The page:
The number of passengers at US airports has fallen to less than 100,000 a day – a drop of 96 per cent from last year and on a par with levels last seen in 1954.
On 8 April, the US Transportation Security Administration (TSA) screened 94,931 people at US airports, including airline crew members and people still working in airport shops.
The 1950s were the golden years of commercial aviation in the US. The De Havilland Comet, the first commercial aircraft, was just a few years old, and Boeing was testing its iconic narrow-body jet 707.
The passenger numbers grew nearly every year until 2001 because air travel was safer and more affordable.
After the terror attacks on September 11, 2001, flights were suspended for several days and it took time to get people back on planes. There had been no growth in passenger numbers until 2003.
The recovery could be even longer this time. More than half of the Americans say they won’t get on a plane within six months due to the ongoing global pandemic, according to polling firm Public Opinion Strategies.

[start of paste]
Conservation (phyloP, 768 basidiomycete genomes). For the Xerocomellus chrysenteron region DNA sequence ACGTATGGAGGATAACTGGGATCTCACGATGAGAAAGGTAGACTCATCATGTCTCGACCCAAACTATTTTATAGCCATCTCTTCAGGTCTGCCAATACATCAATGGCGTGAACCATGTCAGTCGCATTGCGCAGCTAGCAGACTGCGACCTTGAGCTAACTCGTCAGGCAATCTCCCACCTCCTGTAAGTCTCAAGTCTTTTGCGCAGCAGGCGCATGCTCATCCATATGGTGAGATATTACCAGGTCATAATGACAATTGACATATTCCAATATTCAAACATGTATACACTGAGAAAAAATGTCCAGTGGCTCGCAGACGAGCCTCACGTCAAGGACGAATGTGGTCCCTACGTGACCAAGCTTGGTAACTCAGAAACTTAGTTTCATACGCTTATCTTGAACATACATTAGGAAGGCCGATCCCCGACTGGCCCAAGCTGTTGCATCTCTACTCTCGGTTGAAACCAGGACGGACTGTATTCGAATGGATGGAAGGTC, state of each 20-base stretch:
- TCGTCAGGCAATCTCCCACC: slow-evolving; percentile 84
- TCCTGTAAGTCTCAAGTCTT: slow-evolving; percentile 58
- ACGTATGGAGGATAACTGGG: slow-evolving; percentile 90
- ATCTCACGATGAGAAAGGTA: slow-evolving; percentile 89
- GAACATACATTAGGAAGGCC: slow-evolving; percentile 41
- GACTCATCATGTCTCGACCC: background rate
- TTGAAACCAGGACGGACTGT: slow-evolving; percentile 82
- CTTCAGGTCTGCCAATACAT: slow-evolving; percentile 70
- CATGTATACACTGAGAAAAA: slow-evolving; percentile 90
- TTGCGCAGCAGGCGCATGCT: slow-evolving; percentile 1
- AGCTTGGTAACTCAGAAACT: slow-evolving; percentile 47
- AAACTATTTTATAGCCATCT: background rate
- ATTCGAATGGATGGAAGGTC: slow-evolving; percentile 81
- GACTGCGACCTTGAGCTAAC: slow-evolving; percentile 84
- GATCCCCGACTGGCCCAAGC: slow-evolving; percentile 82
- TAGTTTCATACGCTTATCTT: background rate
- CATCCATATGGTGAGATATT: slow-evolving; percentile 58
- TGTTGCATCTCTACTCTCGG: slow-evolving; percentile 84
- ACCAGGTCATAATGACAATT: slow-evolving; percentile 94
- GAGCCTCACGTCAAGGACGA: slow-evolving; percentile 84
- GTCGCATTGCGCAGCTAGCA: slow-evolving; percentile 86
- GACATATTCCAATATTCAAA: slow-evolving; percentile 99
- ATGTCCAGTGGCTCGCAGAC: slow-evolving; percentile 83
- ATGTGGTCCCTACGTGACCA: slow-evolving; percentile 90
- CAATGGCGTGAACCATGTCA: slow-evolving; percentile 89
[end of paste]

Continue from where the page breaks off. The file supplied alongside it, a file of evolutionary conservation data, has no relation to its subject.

In the best-case scenario, demand for air travel will return to pre-outbreak levels in the second half of next year, and it’s likely to be later.
“The falloff is amazing to see,” said Henry Harteveldt, a travel industry analyst. The good news is that it shows people are taking shelter-in-place orders seriously.”
Airlines were forced to cancel most of their flights due to lack of demand and proposed travel restrictions. But even with far fewer flights, the planes fly with almost empty seats.
Last month, the US government announced a $ 50 billion bailout package to rescue distressed airlines. Delta Air Lines loses $60 million a day while United’s losses reached $100 million a day. All the leading US carriers have applied for financial aid from the federal government to survive.
Insiders told Reuters news agency that 90 per cent of the money will go to the six largest companies: American, United, Delta, Southwest, JetBlue, and Alaska.
Despite the government aid, airlines will come up even more shrunk when the pandemic ends.
Article courtesy of Airlinerwatch.com.